I have high respect for French cuisine – and I have especially high regard for anyone with the knowledge and skill to prepare it authentically. I have written about some of this in an earlier blog (I hear French Food Is Good, Too!; July 11, 2014).
Since I’ve admitted my age before, I can tell you that Julia Child was one of my favorite television chefs. I still watch for an occasional rerun of her iconic cooking show. Her famous book is one of my prized possessions.
At the same time, I must admit that I have prepared very few of her recipes. Frankly, I am intimidated by most of them – even though I have learned that except for some baking, recipe amounts need not be exact to achieve the desired result. A little more, or a little less, seldom makes a difference. Nevertheless, while always trying to extol the ease of French cooking, Julia’s penchant for detail thoroughly discouraged me from even attempting most of her creations.
I remember one of those creations particularly well. It was an apple tart. Even in black and white, it was an impressive sight. Of course, preparing it completely in a thirty-minute program (less time for commercials and amenities) is possible only through the “magic” of television – where one peeled apple amazingly becomes several peeled and cored apples; or where one or two perfect apple wedges placed atop the pastry shell suddenly becomes all slices meticulously arranged in elegant fashion and ready for the oven. Needless to say, I never prepared an apple tart.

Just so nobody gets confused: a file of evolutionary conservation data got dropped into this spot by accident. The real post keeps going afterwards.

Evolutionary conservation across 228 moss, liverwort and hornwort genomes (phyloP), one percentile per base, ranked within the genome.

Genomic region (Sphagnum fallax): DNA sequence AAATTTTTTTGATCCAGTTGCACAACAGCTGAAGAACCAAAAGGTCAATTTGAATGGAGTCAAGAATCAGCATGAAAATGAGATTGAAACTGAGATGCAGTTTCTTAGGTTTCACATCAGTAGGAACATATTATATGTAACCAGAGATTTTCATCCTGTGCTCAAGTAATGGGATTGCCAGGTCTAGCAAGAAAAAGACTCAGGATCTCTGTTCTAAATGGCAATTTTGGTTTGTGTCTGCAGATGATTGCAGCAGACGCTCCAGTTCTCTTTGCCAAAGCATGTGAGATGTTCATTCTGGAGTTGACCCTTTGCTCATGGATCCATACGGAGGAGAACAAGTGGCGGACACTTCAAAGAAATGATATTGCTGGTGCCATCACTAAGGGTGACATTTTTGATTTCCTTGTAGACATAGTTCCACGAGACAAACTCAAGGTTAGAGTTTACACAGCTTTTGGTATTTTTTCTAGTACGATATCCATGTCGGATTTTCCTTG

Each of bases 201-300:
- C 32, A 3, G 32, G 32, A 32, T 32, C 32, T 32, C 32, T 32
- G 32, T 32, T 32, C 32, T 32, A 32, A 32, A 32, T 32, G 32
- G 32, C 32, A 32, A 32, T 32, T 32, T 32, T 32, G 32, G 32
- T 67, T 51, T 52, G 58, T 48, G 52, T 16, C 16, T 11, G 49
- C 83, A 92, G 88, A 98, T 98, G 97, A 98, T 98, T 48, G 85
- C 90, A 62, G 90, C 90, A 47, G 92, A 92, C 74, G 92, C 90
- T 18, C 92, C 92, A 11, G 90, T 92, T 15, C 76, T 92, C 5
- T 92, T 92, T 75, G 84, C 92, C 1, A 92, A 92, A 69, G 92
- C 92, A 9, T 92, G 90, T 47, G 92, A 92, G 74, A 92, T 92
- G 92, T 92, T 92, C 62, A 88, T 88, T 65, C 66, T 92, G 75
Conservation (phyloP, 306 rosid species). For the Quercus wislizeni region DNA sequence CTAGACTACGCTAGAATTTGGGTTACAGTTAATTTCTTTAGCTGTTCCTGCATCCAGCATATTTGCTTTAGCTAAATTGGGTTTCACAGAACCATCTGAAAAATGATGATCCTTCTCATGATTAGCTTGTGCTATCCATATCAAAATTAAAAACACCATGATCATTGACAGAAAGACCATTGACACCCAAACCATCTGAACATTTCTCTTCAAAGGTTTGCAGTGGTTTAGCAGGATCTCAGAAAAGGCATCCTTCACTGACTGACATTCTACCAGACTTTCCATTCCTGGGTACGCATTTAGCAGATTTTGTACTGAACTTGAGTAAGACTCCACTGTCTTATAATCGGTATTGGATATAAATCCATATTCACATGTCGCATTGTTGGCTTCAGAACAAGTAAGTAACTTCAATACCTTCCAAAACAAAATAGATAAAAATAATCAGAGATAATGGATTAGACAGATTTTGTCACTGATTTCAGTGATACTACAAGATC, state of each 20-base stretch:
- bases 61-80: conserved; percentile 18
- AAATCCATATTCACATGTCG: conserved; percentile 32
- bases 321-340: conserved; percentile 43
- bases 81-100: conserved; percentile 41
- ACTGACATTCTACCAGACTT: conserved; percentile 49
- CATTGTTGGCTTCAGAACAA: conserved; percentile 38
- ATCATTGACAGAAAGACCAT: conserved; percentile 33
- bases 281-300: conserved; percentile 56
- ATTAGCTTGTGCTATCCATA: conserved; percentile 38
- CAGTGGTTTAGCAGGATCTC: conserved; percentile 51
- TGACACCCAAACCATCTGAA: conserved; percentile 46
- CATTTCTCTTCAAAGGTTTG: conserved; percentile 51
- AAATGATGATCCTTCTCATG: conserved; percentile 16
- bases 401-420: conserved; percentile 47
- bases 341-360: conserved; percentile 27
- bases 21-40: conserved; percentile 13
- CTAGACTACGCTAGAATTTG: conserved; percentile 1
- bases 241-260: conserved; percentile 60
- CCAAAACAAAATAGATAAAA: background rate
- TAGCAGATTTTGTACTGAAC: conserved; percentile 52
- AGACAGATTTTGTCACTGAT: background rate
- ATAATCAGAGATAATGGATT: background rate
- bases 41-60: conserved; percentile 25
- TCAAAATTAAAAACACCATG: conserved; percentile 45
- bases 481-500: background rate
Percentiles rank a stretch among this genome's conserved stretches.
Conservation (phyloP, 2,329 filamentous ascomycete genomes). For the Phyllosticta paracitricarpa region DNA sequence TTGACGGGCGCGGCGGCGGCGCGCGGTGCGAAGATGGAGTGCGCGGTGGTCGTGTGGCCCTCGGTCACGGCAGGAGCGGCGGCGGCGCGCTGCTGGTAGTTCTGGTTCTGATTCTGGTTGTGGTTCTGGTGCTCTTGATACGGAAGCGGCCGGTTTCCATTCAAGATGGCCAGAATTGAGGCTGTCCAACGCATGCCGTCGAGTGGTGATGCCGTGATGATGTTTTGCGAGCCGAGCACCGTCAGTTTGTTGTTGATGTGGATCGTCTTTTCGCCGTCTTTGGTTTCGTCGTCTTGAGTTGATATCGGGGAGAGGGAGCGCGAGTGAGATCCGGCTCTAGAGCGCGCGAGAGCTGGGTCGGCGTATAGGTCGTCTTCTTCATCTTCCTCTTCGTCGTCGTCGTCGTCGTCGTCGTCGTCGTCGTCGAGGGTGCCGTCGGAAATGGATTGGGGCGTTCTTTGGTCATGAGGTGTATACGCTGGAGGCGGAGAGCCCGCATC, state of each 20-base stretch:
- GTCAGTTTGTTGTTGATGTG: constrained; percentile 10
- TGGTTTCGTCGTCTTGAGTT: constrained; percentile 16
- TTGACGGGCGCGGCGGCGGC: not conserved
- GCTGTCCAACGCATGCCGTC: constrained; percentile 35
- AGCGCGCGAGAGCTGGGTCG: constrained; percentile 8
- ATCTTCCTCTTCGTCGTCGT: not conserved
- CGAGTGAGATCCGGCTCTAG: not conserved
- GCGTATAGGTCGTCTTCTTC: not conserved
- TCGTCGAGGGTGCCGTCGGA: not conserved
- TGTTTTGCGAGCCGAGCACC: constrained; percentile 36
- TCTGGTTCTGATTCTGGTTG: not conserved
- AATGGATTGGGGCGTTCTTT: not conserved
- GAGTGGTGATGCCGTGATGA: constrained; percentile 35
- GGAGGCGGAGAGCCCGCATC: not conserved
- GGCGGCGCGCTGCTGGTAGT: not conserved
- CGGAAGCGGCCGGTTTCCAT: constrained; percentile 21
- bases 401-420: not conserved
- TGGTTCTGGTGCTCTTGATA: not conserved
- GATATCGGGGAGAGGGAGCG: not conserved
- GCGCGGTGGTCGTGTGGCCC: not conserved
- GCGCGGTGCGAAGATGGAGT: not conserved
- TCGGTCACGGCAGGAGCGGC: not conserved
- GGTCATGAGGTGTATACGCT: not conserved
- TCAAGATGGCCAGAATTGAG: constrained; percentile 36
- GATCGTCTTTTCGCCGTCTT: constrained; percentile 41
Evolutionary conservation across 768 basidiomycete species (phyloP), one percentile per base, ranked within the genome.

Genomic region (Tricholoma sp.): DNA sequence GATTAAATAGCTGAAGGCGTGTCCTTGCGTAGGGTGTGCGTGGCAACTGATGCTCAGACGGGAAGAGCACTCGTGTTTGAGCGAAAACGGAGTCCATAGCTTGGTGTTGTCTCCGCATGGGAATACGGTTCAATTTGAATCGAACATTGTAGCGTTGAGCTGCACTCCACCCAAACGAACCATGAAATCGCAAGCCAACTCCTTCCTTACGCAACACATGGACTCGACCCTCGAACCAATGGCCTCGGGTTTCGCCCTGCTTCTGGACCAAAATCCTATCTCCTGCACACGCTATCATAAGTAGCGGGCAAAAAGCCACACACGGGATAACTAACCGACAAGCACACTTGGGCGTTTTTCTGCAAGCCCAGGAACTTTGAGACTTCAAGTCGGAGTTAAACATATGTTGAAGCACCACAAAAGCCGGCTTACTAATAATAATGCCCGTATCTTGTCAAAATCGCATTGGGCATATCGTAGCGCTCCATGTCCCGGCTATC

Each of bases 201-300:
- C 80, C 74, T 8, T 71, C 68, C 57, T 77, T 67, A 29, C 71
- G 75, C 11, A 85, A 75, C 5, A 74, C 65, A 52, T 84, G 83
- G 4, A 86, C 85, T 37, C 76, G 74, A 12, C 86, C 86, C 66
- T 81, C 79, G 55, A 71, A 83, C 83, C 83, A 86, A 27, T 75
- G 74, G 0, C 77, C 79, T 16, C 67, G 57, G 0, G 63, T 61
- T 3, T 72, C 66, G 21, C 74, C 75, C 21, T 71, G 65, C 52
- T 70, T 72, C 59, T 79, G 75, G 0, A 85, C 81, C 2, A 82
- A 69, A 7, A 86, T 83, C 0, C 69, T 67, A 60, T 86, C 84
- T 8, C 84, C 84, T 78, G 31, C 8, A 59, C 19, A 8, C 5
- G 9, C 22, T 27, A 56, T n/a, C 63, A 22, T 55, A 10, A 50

It was a snowy day in early January. Neighborhood friends (mille grazie Karen and Bill) invited us to dinner and accepted our offer to bring dessert. Driving anywhere was problematic. Consequently, the dessert was necessarily going to involve pears! A picture of Julia’s Apple Tart came to mind, and slowly the apples faded into pears. A plan was being born.
Sure enough, Julia has a recipe for Pear Tart (Mastering the Art of French Cooking, pp. 642-643), but it is part of a larger section on fruit tarts that covers nearly eight pages. I was becoming intimidated again. The recipes I found online did little to ease my growing discomfort, but the more I read the more I realized there are only four basic (and clearly important) steps to making a tart: the pastry shell, the base, the fruit, and the glaze. Now I had a real plan.
The French call the tart shell Pâte Brisée. I was pleasantly surprised to learn that the recipe for Pâte Brisée is the same as my (actually Alton Brown’s) posted recipe for Pie Crust if one substitutes butter for the lard. Now I was beginning to feel comfortable again.
The base, or filling, actually is called frangipane, and consists of finely ground almonds mixed with several common baking ingredients. No stress here.
Preparing the fruit is easy. Especially so since I learned that if you call your tart “rustic”, there is no need to peel the pears! Arranging the pear slices takes a little time, but once you’re comfortable being rustic, there’s room for arrangement errors, too.
The glaze also is not an issue. I happened to have some pear preserve available, but almost any fruit preserve, jam, or jelly will work equally well.
All in all, I'm pleased to report, the entire exercise was worth the time, effort, and perceived stress. Although I realize that preparing one Pear Tart does little to enhance my limited knowledge of French cuisine, I was very pleased with how the tart looked and tasted. Grandma Karen and our hosts that night agreed – enough, at least, to convince me to share the recipe and this story with you.